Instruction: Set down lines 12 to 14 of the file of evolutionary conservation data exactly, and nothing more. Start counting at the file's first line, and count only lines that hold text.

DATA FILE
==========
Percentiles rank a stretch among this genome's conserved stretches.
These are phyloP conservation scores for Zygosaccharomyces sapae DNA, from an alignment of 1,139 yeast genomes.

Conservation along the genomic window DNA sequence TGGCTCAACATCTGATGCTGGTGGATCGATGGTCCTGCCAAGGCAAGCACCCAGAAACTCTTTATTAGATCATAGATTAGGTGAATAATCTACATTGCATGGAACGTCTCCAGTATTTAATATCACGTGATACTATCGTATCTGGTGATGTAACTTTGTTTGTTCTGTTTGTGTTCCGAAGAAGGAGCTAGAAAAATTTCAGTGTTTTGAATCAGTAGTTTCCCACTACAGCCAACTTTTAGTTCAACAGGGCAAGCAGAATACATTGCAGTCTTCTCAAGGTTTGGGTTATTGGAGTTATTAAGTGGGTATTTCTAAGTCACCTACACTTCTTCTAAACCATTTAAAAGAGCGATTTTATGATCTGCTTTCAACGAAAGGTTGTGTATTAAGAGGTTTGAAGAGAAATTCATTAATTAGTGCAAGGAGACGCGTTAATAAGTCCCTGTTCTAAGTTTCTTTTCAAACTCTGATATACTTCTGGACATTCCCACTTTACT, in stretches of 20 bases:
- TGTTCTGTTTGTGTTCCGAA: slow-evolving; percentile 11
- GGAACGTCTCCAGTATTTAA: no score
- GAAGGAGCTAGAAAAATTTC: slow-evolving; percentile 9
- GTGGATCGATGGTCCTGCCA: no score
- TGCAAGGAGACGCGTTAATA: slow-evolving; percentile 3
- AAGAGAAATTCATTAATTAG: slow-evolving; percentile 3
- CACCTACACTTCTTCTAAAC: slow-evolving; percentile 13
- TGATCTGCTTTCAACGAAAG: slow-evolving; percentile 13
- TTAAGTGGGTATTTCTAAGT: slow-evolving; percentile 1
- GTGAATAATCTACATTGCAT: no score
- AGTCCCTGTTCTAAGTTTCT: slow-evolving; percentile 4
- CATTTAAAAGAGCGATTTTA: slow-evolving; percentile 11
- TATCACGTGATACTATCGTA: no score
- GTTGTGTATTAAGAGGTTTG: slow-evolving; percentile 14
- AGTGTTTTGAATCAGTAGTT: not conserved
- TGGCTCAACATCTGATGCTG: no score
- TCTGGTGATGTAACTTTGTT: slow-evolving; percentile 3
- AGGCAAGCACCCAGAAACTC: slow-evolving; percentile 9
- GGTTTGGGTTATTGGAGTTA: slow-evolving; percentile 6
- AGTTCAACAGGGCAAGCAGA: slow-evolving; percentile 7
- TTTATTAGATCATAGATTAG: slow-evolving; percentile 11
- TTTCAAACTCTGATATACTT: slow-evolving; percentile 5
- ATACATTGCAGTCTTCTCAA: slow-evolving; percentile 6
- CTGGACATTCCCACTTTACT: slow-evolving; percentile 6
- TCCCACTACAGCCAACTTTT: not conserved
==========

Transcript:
- TTAAGTGGGTATTTCTAAGT: slow-evolving; percentile 1
- GTGAATAATCTACATTGCAT: no score
- AGTCCCTGTTCTAAGTTTCT: slow-evolving; percentile 4